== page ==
Good Gardening Week 6: How Do You Handle Chaos in Your Garden?
Good Gardening is GNN's weekly discussion thread focused on building community, soil, good gardens, and good vibes.
Social & Lifestyle
Welcome back to Good Gardening! In our Week 5 discussion, we wanted to know how our Good Gardeners manage a drought, seeing as most of the world is in one. We took the conversation to social media and shared anecdotes.
Lucy Becker shared the Al-Baydh project in Saudi Arabia where permaculturalists are restoring dead streams to life by bringing soil back to desertified hills. If you’re interested in permaculture, this mini-doc a great example of its power.
We had another avid gardener—a professionally-certified permaculturalist, decide to become a regular contributor to our discussion group! Monica Richards is located in hot and dry Arizona, and she gave her expert advice about hot weather gardening.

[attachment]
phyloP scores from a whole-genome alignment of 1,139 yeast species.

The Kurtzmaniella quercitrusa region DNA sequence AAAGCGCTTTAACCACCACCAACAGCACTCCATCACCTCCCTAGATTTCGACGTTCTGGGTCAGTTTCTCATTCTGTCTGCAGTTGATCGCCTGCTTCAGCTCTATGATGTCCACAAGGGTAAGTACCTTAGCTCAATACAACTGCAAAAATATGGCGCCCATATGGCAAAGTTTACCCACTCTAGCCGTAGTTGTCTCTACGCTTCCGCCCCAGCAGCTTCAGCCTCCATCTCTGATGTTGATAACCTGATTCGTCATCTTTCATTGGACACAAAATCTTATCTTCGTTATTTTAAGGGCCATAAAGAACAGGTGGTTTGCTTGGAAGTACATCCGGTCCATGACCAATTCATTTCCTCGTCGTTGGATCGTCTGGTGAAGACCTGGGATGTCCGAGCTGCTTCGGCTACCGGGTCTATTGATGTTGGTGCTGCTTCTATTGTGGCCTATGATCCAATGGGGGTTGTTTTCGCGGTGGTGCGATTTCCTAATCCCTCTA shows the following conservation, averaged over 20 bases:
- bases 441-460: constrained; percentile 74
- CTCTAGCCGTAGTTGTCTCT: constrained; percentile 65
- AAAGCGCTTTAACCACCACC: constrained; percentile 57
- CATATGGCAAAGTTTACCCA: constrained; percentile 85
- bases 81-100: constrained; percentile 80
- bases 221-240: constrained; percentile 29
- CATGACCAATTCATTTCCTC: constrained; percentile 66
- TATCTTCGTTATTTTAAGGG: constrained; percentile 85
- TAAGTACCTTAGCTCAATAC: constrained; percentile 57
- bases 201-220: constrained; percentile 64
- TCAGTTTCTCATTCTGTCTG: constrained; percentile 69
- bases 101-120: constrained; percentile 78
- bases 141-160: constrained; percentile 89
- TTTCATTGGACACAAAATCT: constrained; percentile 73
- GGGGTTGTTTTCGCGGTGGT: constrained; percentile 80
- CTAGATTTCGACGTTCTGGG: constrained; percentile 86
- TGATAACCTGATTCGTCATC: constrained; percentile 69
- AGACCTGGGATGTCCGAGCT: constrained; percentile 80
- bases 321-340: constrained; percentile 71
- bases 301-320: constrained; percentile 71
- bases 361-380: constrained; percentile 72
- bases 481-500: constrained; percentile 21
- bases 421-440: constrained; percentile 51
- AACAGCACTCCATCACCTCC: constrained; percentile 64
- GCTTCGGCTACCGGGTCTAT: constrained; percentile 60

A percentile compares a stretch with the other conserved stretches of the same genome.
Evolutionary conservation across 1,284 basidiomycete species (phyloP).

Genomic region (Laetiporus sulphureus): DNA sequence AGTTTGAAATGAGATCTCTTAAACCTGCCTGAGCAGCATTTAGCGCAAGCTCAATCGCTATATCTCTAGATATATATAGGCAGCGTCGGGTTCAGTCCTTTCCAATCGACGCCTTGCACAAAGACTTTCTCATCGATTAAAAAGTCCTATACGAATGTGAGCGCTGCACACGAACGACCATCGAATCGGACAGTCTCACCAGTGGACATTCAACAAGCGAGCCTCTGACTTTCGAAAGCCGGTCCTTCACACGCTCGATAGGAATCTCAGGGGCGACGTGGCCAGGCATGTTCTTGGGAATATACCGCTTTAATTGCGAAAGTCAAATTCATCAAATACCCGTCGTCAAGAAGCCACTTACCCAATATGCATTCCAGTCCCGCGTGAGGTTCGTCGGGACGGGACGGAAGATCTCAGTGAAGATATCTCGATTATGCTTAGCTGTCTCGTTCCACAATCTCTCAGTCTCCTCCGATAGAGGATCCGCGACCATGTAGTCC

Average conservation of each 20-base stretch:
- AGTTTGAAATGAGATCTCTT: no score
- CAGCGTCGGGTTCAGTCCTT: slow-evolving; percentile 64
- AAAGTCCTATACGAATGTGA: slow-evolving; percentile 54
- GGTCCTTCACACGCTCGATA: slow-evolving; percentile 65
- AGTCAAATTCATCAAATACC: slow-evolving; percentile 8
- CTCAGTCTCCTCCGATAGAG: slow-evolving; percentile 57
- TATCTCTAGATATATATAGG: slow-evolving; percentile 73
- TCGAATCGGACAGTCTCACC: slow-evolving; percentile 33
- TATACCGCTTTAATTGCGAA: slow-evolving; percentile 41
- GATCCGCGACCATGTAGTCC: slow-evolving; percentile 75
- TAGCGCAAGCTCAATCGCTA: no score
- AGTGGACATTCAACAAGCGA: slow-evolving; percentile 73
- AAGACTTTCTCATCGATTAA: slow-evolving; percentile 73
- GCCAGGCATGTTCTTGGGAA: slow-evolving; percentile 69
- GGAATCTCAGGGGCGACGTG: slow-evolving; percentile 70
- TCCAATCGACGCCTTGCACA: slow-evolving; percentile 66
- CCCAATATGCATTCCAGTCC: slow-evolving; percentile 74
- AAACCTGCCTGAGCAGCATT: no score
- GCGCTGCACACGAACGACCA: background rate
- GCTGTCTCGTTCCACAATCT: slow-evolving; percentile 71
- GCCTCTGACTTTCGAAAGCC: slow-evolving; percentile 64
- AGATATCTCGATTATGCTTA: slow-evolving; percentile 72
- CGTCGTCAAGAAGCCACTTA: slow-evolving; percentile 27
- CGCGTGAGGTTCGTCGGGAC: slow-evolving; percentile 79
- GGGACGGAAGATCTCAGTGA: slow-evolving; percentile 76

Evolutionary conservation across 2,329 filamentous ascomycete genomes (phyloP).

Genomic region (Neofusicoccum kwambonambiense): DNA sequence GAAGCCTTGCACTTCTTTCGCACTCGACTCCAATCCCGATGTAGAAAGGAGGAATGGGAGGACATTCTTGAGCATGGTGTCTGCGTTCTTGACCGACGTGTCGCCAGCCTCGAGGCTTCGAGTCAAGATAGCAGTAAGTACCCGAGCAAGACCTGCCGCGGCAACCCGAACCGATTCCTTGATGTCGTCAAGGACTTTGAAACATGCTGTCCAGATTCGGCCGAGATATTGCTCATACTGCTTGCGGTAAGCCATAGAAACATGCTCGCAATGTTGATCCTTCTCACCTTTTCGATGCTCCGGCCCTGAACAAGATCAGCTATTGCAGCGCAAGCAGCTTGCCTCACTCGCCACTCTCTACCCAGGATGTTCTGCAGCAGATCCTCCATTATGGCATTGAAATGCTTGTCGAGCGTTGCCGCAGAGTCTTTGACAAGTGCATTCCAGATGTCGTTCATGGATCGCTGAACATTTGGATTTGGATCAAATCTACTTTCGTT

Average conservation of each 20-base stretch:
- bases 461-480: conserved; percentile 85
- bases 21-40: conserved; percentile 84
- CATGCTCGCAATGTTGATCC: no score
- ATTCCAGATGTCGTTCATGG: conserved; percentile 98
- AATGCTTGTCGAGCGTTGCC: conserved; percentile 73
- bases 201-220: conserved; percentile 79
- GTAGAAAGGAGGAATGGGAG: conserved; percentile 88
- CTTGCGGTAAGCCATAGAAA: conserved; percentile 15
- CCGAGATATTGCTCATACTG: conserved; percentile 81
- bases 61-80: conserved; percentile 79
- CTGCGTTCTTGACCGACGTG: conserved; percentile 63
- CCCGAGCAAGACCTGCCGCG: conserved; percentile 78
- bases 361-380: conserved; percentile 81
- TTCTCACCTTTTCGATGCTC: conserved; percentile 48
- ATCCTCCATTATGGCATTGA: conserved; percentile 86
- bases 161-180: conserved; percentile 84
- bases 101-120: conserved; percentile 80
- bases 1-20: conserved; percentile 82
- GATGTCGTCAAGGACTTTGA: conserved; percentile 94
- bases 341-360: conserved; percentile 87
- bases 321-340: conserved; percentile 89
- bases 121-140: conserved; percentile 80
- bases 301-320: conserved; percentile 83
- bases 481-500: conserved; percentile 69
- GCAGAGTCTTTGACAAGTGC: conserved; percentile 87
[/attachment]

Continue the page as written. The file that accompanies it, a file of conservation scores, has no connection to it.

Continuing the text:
“We went through a wildfire, the Bobcat Fire, and our entire property burned, right up to our house – though the house was saved. But much of my garden burned and I had to start over in places. This has been a fascinating experience as I saw what came back, and how to rebuild, using the ash in the soil, as well as making use of the burned branches and trunks of burned trees.”
Her answer as to how to conserve water in a drought is as follows: “Water conservation, shade and wind systems, mulching around plants and trees, plus understanding the microclimates around our property and how to add to them. We have a greywater system, and much of our gardens and trees are watered through that. We also catch rainwater and continue to work toward finding ways to create shade.
I had a chat with a friend in the UK about building quick shade systems over her plants, you can do this by crisscrossing branches over the beds, tying old cloths overhead with stakes or creating a teepee system.”
Our friends from The Sharing Gardens wrote in from their home in Oregon: “Here in USA (Zone 7B), where we live and garden, we experienced excessive rain in the winter and spring of 2022. It was so bad that it killed off almost all the bumblebees in our area (which are ground-nesters) and are necessary for pollinating several of our annual plants. But then, since July, we’ve had basically no rain. The way we deal with these extremes in moisture is to mulch heavily,” they wrote about how they use primarily grass-clippings and leaves.”